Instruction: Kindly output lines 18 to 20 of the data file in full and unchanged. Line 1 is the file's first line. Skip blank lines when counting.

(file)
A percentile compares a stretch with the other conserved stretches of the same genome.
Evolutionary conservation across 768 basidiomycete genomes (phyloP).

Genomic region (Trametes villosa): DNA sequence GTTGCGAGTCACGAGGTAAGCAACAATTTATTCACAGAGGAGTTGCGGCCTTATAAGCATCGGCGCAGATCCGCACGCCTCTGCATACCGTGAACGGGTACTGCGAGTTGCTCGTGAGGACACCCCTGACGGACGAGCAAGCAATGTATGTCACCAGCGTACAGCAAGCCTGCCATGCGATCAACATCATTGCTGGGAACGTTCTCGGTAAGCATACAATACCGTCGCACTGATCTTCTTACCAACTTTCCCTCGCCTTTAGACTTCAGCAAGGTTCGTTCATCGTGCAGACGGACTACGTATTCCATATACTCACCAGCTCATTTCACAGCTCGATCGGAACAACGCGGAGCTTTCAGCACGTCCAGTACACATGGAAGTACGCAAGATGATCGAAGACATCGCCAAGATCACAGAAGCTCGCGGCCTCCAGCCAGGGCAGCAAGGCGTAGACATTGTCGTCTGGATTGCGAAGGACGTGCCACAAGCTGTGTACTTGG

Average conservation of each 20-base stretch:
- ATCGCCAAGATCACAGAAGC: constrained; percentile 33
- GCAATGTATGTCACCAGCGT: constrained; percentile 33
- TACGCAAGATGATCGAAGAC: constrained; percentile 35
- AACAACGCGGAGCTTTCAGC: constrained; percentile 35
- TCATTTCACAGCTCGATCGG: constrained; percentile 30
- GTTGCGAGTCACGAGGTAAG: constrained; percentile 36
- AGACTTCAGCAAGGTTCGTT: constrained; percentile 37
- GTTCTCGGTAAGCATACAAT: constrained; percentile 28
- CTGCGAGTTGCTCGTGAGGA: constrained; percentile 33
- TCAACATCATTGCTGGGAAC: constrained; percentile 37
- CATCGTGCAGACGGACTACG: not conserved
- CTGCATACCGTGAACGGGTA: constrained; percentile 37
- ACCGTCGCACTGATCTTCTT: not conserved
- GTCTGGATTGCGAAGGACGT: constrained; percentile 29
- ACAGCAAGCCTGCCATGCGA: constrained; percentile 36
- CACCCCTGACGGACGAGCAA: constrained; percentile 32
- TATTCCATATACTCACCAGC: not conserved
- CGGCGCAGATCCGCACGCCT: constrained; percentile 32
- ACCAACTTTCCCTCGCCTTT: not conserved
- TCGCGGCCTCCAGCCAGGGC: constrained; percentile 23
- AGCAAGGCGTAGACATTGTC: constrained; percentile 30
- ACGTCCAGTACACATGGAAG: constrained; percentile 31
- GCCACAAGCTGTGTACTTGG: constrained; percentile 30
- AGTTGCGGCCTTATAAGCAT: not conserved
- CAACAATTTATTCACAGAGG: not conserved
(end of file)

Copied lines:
- GTCTGGATTGCGAAGGACGT: constrained; percentile 29
- ACAGCAAGCCTGCCATGCGA: constrained; percentile 36
- CACCCCTGACGGACGAGCAA: constrained; percentile 32